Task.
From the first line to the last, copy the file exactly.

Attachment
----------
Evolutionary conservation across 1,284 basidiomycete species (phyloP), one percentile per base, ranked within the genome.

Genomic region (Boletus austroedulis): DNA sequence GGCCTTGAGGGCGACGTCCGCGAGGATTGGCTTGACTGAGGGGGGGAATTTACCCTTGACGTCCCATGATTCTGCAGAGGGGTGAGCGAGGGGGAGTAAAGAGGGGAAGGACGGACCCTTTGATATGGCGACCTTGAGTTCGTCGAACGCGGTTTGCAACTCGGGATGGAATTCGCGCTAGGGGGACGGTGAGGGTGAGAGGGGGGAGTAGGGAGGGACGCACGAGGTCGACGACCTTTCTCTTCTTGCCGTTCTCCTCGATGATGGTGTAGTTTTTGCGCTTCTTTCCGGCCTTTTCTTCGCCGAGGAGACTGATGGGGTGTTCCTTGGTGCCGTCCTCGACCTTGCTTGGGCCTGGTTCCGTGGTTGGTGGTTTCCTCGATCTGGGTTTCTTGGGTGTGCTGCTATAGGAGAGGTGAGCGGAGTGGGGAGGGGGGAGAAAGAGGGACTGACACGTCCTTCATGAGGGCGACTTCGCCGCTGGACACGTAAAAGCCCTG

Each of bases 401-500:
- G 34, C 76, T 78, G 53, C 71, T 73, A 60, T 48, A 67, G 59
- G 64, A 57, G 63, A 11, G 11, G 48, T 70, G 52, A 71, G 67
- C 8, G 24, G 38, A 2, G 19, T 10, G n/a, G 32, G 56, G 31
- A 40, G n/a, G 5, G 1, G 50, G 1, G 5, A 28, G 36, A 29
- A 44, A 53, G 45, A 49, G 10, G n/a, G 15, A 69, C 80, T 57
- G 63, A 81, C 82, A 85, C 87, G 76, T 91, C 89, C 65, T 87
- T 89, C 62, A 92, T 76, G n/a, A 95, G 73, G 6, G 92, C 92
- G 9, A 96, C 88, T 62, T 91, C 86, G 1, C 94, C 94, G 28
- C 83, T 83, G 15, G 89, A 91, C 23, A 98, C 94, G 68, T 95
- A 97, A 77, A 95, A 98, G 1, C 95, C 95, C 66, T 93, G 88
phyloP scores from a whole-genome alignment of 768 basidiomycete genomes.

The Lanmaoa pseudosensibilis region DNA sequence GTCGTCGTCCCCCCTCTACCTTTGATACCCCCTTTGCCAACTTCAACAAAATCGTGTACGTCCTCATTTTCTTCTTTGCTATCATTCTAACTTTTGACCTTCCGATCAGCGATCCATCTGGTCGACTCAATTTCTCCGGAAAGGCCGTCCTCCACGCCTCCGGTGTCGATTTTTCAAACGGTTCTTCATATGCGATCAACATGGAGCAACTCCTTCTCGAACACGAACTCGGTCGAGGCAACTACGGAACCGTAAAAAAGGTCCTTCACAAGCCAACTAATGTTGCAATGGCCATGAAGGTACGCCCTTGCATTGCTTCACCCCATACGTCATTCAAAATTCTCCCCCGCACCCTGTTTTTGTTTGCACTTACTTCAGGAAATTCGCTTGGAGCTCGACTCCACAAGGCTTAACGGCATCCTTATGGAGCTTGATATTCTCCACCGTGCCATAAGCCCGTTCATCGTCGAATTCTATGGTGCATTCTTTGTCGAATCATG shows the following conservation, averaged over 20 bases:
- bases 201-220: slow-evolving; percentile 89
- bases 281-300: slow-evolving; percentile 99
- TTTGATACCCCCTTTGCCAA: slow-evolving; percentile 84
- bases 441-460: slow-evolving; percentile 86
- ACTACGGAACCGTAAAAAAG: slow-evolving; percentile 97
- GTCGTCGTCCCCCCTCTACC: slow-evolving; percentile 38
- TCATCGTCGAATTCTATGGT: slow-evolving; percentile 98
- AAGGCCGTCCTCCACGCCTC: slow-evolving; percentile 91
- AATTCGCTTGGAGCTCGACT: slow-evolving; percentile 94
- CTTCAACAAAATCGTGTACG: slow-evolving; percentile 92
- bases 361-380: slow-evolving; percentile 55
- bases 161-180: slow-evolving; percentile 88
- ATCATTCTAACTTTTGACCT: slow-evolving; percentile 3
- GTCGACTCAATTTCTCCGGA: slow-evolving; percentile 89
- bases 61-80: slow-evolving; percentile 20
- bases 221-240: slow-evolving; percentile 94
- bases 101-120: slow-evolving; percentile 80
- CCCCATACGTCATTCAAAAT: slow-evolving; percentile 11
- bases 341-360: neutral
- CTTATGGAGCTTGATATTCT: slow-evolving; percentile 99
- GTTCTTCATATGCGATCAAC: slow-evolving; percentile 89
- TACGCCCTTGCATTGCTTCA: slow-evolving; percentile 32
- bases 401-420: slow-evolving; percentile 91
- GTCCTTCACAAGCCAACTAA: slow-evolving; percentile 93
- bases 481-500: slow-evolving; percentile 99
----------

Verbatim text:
Evolutionary conservation across 1,284 basidiomycete species (phyloP), one percentile per base, ranked within the genome.

Genomic region (Boletus austroedulis): DNA sequence GGCCTTGAGGGCGACGTCCGCGAGGATTGGCTTGACTGAGGGGGGGAATTTACCCTTGACGTCCCATGATTCTGCAGAGGGGTGAGCGAGGGGGAGTAAAGAGGGGAAGGACGGACCCTTTGATATGGCGACCTTGAGTTCGTCGAACGCGGTTTGCAACTCGGGATGGAATTCGCGCTAGGGGGACGGTGAGGGTGAGAGGGGGGAGTAGGGAGGGACGCACGAGGTCGACGACCTTTCTCTTCTTGCCGTTCTCCTCGATGATGGTGTAGTTTTTGCGCTTCTTTCCGGCCTTTTCTTCGCCGAGGAGACTGATGGGGTGTTCCTTGGTGCCGTCCTCGACCTTGCTTGGGCCTGGTTCCGTGGTTGGTGGTTTCCTCGATCTGGGTTTCTTGGGTGTGCTGCTATAGGAGAGGTGAGCGGAGTGGGGAGGGGGGAGAAAGAGGGACTGACACGTCCTTCATGAGGGCGACTTCGCCGCTGGACACGTAAAAGCCCTG

Each of bases 401-500:
- G 34, C 76, T 78, G 53, C 71, T 73, A 60, T 48, A 67, G 59
- G 64, A 57, G 63, A 11, G 11, G 48, T 70, G 52, A 71, G 67
- C 8, G 24, G 38, A 2, G 19, T 10, G n/a, G 32, G 56, G 31
- A 40, G n/a, G 5, G 1, G 50, G 1, G 5, A 28, G 36, A 29
- A 44, A 53, G 45, A 49, G 10, G n/a, G 15, A 69, C 80, T 57
- G 63, A 81, C 82, A 85, C 87, G 76, T 91, C 89, C 65, T 87
- T 89, C 62, A 92, T 76, G n/a, A 95, G 73, G 6, G 92, C 92
- G 9, A 96, C 88, T 62, T 91, C 86, G 1, C 94, C 94, G 28
- C 83, T 83, G 15, G 89, A 91, C 23, A 98, C 94, G 68, T 95
- A 97, A 77, A 95, A 98, G 1, C 95, C 95, C 66, T 93, G 88
phyloP scores from a whole-genome alignment of 768 basidiomycete genomes.

The Lanmaoa pseudosensibilis region DNA sequence GTCGTCGTCCCCCCTCTACCTTTGATACCCCCTTTGCCAACTTCAACAAAATCGTGTACGTCCTCATTTTCTTCTTTGCTATCATTCTAACTTTTGACCTTCCGATCAGCGATCCATCTGGTCGACTCAATTTCTCCGGAAAGGCCGTCCTCCACGCCTCCGGTGTCGATTTTTCAAACGGTTCTTCATATGCGATCAACATGGAGCAACTCCTTCTCGAACACGAACTCGGTCGAGGCAACTACGGAACCGTAAAAAAGGTCCTTCACAAGCCAACTAATGTTGCAATGGCCATGAAGGTACGCCCTTGCATTGCTTCACCCCATACGTCATTCAAAATTCTCCCCCGCACCCTGTTTTTGTTTGCACTTACTTCAGGAAATTCGCTTGGAGCTCGACTCCACAAGGCTTAACGGCATCCTTATGGAGCTTGATATTCTCCACCGTGCCATAAGCCCGTTCATCGTCGAATTCTATGGTGCATTCTTTGTCGAATCATG shows the following conservation, averaged over 20 bases:
- bases 201-220: slow-evolving; percentile 89
- bases 281-300: slow-evolving; percentile 99
- TTTGATACCCCCTTTGCCAA: slow-evolving; percentile 84
- bases 441-460: slow-evolving; percentile 86
- ACTACGGAACCGTAAAAAAG: slow-evolving; percentile 97
- GTCGTCGTCCCCCCTCTACC: slow-evolving; percentile 38
- TCATCGTCGAATTCTATGGT: slow-evolving; percentile 98
- AAGGCCGTCCTCCACGCCTC: slow-evolving; percentile 91
- AATTCGCTTGGAGCTCGACT: slow-evolving; percentile 94
- CTTCAACAAAATCGTGTACG: slow-evolving; percentile 92
- bases 361-380: slow-evolving; percentile 55
- bases 161-180: slow-evolving; percentile 88
- ATCATTCTAACTTTTGACCT: slow-evolving; percentile 3
- GTCGACTCAATTTCTCCGGA: slow-evolving; percentile 89
- bases 61-80: slow-evolving; percentile 20
- bases 221-240: slow-evolving; percentile 94
- bases 101-120: slow-evolving; percentile 80
- CCCCATACGTCATTCAAAAT: slow-evolving; percentile 11
- bases 341-360: neutral
- CTTATGGAGCTTGATATTCT: slow-evolving; percentile 99
- GTTCTTCATATGCGATCAAC: slow-evolving; percentile 89
- TACGCCCTTGCATTGCTTCA: slow-evolving; percentile 32
- bases 401-420: slow-evolving; percentile 91
- GTCCTTCACAAGCCAACTAA: slow-evolving; percentile 93
- bases 481-500: slow-evolving; percentile 99